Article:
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1.
JAMA Intern Med ; 2020 Feb 17.
Artigo em Inglês | MEDLINE | ID: mdl-32065600

RESUMO

Importance: Chlorthalidone is currently recommended as the preferred thiazide diuretic to treat hypertension, but no trials have directly compared risks and benefits. Objective: To compare the effectiveness and safety of chlorthalidone and hydrochlorothiazide as first-line therapies for hypertension in real-world practice. Design, Setting, and Participants: This is a Large-Scale Evidence Generation and Evaluation in a Network of Databases (LEGEND) observational comparative cohort study with large-scale propensity score stratification and negative-control and synthetic positive-control calibration on databases spanning January 2001 through December 2018. Outpatient and inpatient care episodes of first-time users of antihypertensive monotherapy in the United States based on 2 administrative claims databases and 1 collection of electronic health records were analyzed. Analysis began June 2018. Exposures: Chlorthalidone and hydrochlorothiazide. Main Outcomes and Measures: The primary outcomes were acute myocardial infarction, hospitalization for heart failure, ischemic or hemorrhagic stroke, and a composite cardiovascular disease outcome including the first 3 outcomes and sudden cardiac death. Fifty-one safety outcomes were measured. Results: Of 730 225 individuals (mean [SD] age, 51.5 [13.3] years; 450 100 women [61.6%]), 36 918 were dispensed or prescribed chlorthalidone and had 149 composite outcome events, and 693 337 were dispensed or prescribed hydrochlorothiazide and had 3089 composite outcome events. No significant difference was found in the associated risk of myocardial infarction, hospitalized heart failure, or stroke, with a calibrated hazard ratio for the composite cardiovascular outcome of 1.00 for chlorthalidone compared with hydrochlorothiazide (95% CI, 0.85-1.17). Chlorthalidone was associated with a significantly higher risk of hypokalemia (hazard ratio [HR], 2.72; 95% CI, 2.38-3.12), hyponatremia (HR, 1.31; 95% CI, 1.16-1.47), acute renal failure (HR, 1.37; 95% CI, 1.15-1.63), chronic kidney disease (HR, 1.24; 95% CI, 1.09-1.42), and type 2 diabetes mellitus (HR, 1.21; 95% CI, 1.12-1.30). Chlorthalidone was associated with a significantly lower risk of diagnosed abnormal weight gain (HR, 0.73; 95% CI, 0.61-0.86). Conclusions and Relevance: This study found that chlorthalidone use was not associated with significant cardiovascular benefits when compared with hydrochlorothiazide, while its use was associated with greater risk of renal and electrolyte abnormalities. These findings do not support current recommendations to prefer chlorthalidone vs hydrochlorothiazide for hypertension treatment in first-time users was found. We used advanced methods, sensitivity analyses, and diagnostics, but given the possibility of residual confounding and the limited length of observation periods, further study is warranted.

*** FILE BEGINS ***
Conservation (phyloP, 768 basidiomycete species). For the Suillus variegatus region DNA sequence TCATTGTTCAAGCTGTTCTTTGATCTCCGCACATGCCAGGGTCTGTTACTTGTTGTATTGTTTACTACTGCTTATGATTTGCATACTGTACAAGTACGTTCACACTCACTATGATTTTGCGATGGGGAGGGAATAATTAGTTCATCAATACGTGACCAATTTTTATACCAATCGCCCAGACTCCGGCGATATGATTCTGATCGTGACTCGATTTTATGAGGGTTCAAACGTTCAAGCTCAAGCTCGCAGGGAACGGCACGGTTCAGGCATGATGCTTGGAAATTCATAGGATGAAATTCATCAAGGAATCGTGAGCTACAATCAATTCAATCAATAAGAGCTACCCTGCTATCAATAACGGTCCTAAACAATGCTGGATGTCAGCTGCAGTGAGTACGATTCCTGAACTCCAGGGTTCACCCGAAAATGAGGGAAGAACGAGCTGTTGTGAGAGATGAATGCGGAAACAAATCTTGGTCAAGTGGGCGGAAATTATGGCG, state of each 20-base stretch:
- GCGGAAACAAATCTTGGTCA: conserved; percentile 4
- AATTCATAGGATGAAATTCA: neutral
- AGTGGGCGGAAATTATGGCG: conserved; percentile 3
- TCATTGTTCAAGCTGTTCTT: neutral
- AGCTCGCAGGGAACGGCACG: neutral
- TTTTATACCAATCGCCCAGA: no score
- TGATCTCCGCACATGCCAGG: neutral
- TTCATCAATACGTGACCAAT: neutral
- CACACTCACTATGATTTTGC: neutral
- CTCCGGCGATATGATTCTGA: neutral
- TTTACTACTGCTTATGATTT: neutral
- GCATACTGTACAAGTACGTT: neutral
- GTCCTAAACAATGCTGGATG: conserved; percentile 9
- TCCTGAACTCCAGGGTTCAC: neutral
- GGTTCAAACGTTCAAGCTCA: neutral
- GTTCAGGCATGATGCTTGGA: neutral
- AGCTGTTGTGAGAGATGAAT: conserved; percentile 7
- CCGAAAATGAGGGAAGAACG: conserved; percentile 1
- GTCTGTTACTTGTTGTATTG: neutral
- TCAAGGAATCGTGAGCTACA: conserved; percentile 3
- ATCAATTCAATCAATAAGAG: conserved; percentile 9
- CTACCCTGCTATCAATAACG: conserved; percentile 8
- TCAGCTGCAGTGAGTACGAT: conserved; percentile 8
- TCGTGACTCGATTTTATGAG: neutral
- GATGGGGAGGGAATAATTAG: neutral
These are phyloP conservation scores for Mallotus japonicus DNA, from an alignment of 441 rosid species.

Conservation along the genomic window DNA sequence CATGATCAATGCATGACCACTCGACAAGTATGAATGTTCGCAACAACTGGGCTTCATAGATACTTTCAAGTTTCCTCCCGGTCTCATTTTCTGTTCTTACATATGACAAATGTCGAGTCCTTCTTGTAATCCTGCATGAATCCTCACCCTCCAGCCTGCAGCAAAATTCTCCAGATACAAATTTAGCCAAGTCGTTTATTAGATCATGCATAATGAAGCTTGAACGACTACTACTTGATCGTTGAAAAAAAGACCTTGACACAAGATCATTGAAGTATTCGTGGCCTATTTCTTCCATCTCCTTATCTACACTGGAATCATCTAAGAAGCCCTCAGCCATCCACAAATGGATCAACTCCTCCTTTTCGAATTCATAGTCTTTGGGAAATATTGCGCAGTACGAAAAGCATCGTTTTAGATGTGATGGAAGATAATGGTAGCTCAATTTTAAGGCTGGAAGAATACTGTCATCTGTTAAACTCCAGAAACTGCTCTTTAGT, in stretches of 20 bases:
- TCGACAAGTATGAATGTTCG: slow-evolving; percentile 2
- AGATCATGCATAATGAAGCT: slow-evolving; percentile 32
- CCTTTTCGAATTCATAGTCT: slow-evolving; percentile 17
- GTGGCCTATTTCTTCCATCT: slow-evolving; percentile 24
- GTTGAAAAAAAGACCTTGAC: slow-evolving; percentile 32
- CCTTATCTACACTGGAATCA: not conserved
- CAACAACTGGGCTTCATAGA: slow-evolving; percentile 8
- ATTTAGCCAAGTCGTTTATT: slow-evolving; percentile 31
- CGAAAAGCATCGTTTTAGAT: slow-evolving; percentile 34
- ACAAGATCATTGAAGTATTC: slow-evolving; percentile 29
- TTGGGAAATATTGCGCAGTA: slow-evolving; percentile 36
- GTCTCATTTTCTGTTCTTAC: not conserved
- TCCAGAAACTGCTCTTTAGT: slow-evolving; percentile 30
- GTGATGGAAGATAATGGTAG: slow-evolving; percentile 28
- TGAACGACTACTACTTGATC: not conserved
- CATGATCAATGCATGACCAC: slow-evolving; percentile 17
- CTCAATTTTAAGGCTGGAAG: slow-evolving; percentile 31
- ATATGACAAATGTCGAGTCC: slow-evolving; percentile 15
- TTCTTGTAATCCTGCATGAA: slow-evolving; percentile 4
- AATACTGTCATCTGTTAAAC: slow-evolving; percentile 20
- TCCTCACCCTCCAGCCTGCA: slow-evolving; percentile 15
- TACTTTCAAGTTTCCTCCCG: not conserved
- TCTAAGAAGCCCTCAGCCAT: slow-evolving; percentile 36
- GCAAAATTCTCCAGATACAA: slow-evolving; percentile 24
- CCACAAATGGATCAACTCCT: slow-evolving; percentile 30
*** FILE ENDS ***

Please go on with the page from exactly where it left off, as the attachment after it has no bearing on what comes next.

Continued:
2.
Viruses ; 12(2)2020 Feb 05.
Artigo em Inglês | MEDLINE | ID: mdl-32033422

RESUMO

Infections with HIV-1 group M subtype B viruses account for the majority of the HIV epidemic in the Western world. Phylogeographic studies have placed the introduction of subtype B in the United States in New York around 1970, where it grew into a major source of spread. Currently, it is estimated that over one million people are living with HIV in the US and that most are infected with subtype B variants. Here, we aim to identify the drivers of HIV-1 subtype B dispersal in the United States by analyzing a collection of 23,588 pol sequences, collected for drug resistance testing from 45 states during 2004-2011. To this end, we introduce a workflow to reduce this large collection of data to more computationally-manageable sample sizes and apply the BEAST framework to test which covariates associate with the spread of HIV-1 across state borders. Our results show that we are able to consistently identify certain predictors of spread under reasonable run times across datasets of up to 10,000 sequences. However, the general lack of phylogenetic structure and the high uncertainty associated with HIV trees make it difficult to interpret the epidemiological relevance of the drivers of spread we are able to identify. While the workflow we present here could be applied to other virus datasets of a similar scale, the characteristic star-like shape of HIV-1 phylogenies poses a serious obstacle to reconstructing a detailed evolutionary and spatial history for HIV-1 subtype B in the US.